Excel surrounds the formula with braces ({}) and places an instance of the formula in each cell of the selected range. This happens very quickly, so what you see in column E is the total sales amount for each car type for each sales person.

Worksheet with first array formula

To create a single-cell array formula
  1. In cell A13 of the workbook, type Total Sales.
  2. In cell B13, enter the following formula, and then press CTRL+SHIFT+ENTER:


In this case, Excel multiplies the values in the array (the cell range C2 through D11) and then uses the SUM function to add the totals together. The result is a grand total of $111,800 in sales. Do you see how powerful this type of formula can be? For example, say you have 15,000 rows of data. You can sum part or all of that data with a single formula in a single cell.

Also, notice that the single-cell formula is completely independent of the multi-cell formula. This points to another advantage of using array formulas - flexibility. You can take any number of actions, such as changing the formulas in column E or deleting that column altogether, without affecting the single-cell formula.

Array formulas also offer these advantages:

A look at array formula syntax

For the most part, array formulas use standard formula syntax. They all begin with an equal sign, and you can use any of the built-in functions of Excel in your array formulas. The key difference is the need to press CTRL+SHIFT+ENTER to enter your formulas. This is a must. Excel surrounds your array formula with braces — and you cannot type the braces manually.

The next thing you need to understand is that array functions are a form of shorthand. For example, the multi-cell function that you used earlier is the equivalent of:


and so on. The single-cell formula condenses all of those multiplication operations, plus the arithmetic required to add those subtotals: =E2+E3+E4, and so on.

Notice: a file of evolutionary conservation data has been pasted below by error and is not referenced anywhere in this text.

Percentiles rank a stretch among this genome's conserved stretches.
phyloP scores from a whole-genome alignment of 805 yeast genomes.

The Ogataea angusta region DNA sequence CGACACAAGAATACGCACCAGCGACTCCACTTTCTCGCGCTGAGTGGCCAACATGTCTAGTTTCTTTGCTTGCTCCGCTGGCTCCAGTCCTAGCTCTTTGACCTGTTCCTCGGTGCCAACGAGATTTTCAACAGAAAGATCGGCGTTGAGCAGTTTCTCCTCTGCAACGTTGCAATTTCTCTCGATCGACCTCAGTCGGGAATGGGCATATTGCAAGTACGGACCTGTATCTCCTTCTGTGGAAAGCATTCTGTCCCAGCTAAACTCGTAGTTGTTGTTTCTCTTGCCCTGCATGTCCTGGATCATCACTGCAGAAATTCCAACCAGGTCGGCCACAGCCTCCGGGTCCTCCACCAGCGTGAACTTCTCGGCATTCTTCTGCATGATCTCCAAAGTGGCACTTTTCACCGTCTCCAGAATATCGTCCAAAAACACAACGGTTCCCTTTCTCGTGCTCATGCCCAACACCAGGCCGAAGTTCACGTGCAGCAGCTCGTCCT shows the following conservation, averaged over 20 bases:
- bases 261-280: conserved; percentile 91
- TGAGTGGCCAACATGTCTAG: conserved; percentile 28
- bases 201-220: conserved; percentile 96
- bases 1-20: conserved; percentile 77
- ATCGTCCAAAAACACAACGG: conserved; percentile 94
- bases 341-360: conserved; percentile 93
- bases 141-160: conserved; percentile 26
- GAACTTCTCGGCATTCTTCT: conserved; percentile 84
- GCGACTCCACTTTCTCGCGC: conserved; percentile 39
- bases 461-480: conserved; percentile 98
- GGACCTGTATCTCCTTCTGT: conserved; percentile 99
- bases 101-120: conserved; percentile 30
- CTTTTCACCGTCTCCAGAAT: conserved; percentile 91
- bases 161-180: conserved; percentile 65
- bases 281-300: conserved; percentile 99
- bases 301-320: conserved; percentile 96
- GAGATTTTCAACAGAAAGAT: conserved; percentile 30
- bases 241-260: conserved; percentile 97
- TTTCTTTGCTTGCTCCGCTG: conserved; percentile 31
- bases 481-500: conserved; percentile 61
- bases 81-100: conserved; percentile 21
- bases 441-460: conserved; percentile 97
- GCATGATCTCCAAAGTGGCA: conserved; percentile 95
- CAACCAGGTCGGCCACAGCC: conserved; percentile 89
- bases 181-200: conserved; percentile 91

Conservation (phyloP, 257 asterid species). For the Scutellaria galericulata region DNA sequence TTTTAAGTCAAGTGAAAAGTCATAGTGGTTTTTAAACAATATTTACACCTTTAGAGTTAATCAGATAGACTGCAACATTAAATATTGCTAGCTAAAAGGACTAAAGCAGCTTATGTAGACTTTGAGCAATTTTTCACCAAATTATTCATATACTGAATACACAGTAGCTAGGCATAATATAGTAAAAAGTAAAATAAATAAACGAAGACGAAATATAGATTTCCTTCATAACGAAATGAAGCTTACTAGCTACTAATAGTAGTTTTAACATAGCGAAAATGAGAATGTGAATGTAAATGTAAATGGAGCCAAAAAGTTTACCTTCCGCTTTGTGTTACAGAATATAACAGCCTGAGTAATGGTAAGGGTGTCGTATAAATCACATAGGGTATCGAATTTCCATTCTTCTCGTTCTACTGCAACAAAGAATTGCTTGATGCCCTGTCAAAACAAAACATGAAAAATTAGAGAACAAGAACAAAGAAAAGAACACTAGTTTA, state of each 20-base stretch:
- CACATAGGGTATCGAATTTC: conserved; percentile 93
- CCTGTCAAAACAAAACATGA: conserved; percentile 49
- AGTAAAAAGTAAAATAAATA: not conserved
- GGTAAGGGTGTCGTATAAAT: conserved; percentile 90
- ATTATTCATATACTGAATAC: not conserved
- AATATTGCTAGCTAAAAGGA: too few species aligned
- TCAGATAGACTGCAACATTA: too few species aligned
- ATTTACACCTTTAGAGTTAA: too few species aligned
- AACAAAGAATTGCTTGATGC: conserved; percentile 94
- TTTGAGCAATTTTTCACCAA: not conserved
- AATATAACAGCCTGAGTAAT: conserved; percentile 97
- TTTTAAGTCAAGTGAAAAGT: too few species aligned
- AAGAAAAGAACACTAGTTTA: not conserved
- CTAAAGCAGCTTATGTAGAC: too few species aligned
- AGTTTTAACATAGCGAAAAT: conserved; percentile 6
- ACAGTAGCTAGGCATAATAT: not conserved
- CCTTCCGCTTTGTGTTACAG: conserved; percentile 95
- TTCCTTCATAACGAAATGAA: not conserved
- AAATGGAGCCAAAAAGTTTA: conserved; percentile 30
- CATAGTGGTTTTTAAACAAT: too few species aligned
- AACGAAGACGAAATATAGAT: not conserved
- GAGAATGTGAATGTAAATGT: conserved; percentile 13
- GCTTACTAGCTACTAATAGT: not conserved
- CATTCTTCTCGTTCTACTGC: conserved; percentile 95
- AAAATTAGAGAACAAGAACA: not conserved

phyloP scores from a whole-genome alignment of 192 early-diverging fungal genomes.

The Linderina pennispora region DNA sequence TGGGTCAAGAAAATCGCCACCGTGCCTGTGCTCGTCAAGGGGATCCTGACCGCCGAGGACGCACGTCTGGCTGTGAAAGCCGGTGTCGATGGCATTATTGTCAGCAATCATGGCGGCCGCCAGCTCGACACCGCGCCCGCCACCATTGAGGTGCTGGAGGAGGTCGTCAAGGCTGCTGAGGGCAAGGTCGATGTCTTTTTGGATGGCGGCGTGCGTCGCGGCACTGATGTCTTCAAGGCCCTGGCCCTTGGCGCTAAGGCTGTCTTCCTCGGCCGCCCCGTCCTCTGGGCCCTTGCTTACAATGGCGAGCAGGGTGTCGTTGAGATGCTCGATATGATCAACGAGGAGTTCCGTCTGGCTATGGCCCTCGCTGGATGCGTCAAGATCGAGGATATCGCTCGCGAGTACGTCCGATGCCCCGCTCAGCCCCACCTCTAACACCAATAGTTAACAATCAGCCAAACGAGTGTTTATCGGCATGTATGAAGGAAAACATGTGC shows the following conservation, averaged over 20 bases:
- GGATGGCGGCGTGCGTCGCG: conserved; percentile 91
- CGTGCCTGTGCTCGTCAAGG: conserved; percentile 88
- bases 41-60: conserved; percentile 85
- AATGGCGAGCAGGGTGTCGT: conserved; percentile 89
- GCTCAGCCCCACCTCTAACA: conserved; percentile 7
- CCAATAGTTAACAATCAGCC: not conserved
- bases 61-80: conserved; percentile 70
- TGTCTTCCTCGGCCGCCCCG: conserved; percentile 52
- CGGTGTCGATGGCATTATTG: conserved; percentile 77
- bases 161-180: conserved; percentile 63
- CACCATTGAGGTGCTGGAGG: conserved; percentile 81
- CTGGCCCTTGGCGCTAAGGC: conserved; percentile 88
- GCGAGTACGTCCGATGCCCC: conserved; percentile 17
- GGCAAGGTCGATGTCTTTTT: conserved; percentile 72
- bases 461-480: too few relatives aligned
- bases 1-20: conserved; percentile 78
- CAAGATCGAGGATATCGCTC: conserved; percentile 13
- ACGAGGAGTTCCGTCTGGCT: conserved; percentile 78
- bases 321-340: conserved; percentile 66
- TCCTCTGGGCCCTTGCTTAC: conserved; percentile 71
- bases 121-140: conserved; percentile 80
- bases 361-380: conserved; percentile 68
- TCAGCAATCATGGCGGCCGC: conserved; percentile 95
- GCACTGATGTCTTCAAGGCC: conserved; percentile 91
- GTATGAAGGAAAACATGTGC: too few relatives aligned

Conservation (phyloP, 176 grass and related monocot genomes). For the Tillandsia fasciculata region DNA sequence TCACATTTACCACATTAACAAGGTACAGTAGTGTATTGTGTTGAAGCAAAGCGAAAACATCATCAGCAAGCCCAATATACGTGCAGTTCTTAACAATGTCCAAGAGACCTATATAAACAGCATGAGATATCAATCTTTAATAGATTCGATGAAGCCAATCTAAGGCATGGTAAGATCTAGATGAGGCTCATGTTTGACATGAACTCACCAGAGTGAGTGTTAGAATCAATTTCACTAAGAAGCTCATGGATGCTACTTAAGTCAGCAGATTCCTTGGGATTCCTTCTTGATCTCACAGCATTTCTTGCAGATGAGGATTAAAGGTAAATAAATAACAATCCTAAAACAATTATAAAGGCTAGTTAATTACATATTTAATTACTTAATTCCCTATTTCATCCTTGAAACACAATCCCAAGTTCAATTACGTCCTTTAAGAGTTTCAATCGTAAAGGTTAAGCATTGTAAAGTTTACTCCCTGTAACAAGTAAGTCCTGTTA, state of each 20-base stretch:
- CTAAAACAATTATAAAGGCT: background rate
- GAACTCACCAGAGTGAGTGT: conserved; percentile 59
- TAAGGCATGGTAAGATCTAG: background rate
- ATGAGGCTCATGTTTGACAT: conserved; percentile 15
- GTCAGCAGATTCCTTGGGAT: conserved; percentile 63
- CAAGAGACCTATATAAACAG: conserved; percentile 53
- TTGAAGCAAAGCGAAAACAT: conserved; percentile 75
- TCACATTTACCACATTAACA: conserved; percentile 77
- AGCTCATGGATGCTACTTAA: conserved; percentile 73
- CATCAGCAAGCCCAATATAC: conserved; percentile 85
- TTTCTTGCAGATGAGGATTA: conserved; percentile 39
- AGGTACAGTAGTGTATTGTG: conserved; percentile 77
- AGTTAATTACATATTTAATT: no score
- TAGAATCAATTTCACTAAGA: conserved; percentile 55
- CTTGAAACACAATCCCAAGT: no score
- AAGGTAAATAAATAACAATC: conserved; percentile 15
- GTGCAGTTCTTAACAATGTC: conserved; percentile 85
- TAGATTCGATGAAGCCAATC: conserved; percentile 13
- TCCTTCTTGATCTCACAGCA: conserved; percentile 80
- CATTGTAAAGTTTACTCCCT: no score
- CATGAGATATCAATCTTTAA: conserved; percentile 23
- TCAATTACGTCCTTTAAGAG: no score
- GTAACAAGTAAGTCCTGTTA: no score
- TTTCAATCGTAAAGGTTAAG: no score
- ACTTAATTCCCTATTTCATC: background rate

Rules for entering and changing array formulas

We've already harped on the primary rule, but we're doing it again: Press CTRL+SHIFT+ENTER whenever you need to enter or edit an array formula. That rule applies to both single-cell and multi-cell formulas.

Whenever you work with multi-cell formulas, you also need to follow these rules:

Making changes to an array formula

At times, you may need to expand or shrink an array formula.

To expand or shrink an array formula
  1. Go to the sample workbook and clear any single-cell formulas located below the main table.
  2. Paste these additional lines of data into the workbook starting at cell A12. Use the Paste Options button to match the destination formatting.

    Teal Guzzler 6 2500
      Belcher 7 1900
    Wang Guzzler 4 2200
      Belcher 3 2000
    Young Guzzler 8 2300
      Belcher 8 2100


  3. Select the range of cells that contains the current array formula (E2:E11). Or, select any cell within the array formula range, and then press CTRL+/ (the Excel shortcut to select the current array).
  4. Press F2 to start edit mode.
  5. Press CTRL+ENTER (not CTRL+SHIFT+ENTER). Excel places an identical non-array formula in the selected cells.
  6. Expand the selection in column E to include the new rows that you entered in step 2.
  7. Press CTRL+SHIFT+ENTER. Excel places an instance of the formula in the new cells.

    The workbook with an expanded formula

Disadvantages of using array formulas

Array formulas can work what seems like magic, but they also have some disadvantages: